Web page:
Dr. H. Robert Tuten, Tuckahoe Orthopaedics, Orthopedics, PediatricBy H. Robert Tuten, MD

Hip dysplasia occurs when the hip develops abnormally. The hips can either be completely or partially out of their sockets. Popping sounds may also take place.

In cases of congenital hip dysplasia, the condition is prevalent at birth. It’s typically seen in young children, especially those born in a breech birth, first-born children, females, and those with a familial history of loose hips.

Let’s take a closer look at how to spot congenital hip dysplasia, and investigate some successful treatment options.

Warning Signs of Congenital Hip Dysplasia

Pediatricians regularly check for hip dysplasia and all children are examined when first born. With the many appointments that each child has (for shots, check-ups, etc.) it’s rare for a diagnosis to be missed.

As a parent, you may notice that one hip is stiffer than the other or that there is a discrepancy in your child’s leg length. There may also be symmetry issues that show themselves during the bathing/diapering process (i.e. it may be harder to get one leg apart than the other). Be sure to bring these things up during your child’s appointments with the pediatrician.

Congenital Hip Dysplasia Treatment Options

Children diagnosed with hip dysplasia at a very young age are treated with bracing – almost always successfully. The brace is a soft one and is similar to a parachute harness. The child’s legs are positioned like a frog’s and the hip is tucked into its socket. The brace is worn for a period of six to ten weeks and allows the hip to form properly.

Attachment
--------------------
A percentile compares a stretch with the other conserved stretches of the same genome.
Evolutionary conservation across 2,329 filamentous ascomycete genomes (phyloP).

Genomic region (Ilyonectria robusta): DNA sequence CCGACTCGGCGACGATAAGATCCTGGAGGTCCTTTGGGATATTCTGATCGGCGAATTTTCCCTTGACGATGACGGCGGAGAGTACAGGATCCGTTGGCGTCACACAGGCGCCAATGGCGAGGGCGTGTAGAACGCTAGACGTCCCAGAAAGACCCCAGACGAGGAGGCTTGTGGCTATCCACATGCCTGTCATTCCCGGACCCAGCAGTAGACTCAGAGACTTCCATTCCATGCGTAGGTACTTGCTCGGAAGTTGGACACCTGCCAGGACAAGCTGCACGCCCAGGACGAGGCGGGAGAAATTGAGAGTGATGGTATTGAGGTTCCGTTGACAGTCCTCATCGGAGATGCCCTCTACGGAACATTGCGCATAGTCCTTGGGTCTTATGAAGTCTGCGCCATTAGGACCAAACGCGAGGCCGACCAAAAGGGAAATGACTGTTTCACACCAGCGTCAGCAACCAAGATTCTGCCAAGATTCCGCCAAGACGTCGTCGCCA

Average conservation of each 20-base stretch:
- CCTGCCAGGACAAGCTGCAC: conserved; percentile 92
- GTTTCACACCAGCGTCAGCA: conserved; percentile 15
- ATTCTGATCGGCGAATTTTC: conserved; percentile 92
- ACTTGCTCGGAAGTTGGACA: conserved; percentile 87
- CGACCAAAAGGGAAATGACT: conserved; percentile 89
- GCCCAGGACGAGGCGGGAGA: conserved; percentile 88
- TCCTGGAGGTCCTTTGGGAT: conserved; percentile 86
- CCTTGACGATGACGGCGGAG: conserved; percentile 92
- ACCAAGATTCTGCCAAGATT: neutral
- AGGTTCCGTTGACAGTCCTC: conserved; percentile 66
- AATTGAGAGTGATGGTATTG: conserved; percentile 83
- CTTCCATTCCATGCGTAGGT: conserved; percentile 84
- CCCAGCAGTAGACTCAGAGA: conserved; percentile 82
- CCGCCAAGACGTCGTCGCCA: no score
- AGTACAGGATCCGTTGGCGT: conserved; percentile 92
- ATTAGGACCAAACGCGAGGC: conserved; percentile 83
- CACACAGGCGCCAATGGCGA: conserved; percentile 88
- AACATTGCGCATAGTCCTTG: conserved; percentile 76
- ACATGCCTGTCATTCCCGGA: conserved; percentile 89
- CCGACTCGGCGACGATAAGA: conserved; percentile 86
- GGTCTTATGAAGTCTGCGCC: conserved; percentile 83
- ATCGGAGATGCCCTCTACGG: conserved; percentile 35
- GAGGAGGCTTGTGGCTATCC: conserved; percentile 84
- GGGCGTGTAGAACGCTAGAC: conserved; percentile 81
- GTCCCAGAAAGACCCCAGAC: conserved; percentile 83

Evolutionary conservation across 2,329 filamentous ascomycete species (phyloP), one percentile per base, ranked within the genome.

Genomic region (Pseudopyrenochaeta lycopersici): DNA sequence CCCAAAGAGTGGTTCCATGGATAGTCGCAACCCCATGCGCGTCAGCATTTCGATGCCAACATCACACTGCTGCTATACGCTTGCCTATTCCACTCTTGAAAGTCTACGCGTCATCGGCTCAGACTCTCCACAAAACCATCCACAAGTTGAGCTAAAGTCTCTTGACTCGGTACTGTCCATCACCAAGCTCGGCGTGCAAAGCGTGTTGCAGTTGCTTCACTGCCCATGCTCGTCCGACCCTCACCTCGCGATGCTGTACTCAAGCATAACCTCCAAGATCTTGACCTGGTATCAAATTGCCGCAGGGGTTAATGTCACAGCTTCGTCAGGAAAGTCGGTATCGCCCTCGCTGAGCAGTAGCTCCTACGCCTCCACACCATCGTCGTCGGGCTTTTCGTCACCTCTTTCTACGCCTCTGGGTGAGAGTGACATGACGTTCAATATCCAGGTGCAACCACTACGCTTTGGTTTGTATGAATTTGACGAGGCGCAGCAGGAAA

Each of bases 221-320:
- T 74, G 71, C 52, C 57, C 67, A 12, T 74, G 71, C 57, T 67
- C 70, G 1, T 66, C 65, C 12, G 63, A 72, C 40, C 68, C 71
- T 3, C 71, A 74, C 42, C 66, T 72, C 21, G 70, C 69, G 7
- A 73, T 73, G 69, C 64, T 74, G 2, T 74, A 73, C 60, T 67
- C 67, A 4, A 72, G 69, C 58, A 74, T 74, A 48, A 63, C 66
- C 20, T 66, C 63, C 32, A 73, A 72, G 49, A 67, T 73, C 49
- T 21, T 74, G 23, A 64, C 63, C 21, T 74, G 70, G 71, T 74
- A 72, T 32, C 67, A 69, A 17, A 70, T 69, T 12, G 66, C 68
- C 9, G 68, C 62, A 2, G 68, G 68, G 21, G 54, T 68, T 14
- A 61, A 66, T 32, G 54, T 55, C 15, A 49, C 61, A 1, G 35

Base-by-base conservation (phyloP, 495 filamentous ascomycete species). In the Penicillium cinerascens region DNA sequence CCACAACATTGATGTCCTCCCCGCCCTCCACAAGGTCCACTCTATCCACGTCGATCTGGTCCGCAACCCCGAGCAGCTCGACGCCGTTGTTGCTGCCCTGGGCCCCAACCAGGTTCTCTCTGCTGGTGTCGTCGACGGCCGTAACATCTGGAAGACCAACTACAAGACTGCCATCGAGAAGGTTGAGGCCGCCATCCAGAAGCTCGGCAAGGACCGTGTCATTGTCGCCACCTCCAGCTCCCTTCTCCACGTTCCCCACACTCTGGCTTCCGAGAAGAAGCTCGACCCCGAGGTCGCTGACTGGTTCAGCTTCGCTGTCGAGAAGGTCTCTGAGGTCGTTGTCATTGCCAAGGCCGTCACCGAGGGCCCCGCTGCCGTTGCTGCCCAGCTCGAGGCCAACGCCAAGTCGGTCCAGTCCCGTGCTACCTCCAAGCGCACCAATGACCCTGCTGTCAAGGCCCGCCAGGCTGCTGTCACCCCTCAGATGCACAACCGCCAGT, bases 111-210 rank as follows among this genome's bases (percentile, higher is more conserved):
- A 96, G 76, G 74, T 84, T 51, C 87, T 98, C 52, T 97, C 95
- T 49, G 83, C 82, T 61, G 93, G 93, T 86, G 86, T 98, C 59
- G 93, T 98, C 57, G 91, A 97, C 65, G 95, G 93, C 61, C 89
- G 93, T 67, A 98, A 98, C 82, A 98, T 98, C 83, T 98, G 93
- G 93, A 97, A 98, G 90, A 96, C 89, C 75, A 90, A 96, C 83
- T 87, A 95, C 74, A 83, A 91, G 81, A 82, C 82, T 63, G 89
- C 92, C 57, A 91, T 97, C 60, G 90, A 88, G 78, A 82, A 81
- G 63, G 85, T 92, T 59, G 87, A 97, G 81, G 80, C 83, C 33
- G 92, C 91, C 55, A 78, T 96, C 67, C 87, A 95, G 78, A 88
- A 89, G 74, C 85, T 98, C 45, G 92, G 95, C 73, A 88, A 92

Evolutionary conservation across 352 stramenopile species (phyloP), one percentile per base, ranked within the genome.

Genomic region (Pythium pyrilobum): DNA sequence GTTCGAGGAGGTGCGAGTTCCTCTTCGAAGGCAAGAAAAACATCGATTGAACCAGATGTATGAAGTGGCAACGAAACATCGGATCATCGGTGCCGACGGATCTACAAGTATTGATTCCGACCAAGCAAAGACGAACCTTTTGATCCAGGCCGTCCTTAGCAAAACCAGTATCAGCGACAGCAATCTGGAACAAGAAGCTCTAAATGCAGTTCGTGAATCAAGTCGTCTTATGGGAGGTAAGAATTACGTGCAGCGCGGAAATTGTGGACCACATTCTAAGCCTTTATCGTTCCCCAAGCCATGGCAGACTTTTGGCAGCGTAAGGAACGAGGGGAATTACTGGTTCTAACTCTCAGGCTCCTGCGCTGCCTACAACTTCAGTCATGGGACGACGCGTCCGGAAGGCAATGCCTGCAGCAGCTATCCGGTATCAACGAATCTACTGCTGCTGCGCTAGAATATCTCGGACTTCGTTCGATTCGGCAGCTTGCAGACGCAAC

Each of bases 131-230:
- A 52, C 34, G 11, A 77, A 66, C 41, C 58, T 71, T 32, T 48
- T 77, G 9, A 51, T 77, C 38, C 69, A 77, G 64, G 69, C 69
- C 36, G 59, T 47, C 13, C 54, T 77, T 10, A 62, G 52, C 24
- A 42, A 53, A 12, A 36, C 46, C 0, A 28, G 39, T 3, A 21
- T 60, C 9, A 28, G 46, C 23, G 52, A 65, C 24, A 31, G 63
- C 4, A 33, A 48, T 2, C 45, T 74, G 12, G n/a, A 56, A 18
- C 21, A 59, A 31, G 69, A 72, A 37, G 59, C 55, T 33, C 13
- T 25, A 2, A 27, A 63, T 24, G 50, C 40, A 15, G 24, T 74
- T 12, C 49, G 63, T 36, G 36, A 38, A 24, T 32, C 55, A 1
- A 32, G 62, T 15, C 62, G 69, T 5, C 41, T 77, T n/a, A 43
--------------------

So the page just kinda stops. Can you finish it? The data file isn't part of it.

When treatment for hip dysplasia begins after the age of six months, the hip is popped back into the correct position and held in place with a cast. Dye is often placed into the socket to discover the required proper placement of the hip in the cast. This cast can be on for as long as 12 weeks.

If hip dysplasia has not been diagnosed and treated by the age of two, there is increasing likelihood that surgery – perhaps multiple surgeries – will be required.

After initial diagnosis and treatment, some children will also require periodic follow-up.  Again, pediatricians are almost always aware of any cases of hip dysplasia. However, if a parent suspects his child is displaying symptoms, it’s important to schedule an appointment and/or inquire about the condition during the child’s next doctor’s visit.

When detected and treated early on, hip dysplasia rarely causes extended issues. If the condition is neglected, however, it can result in a child being afflicted with an arthritic hip early on in life.

If you have further questions about congenital hip dysplasia, please contact us today.


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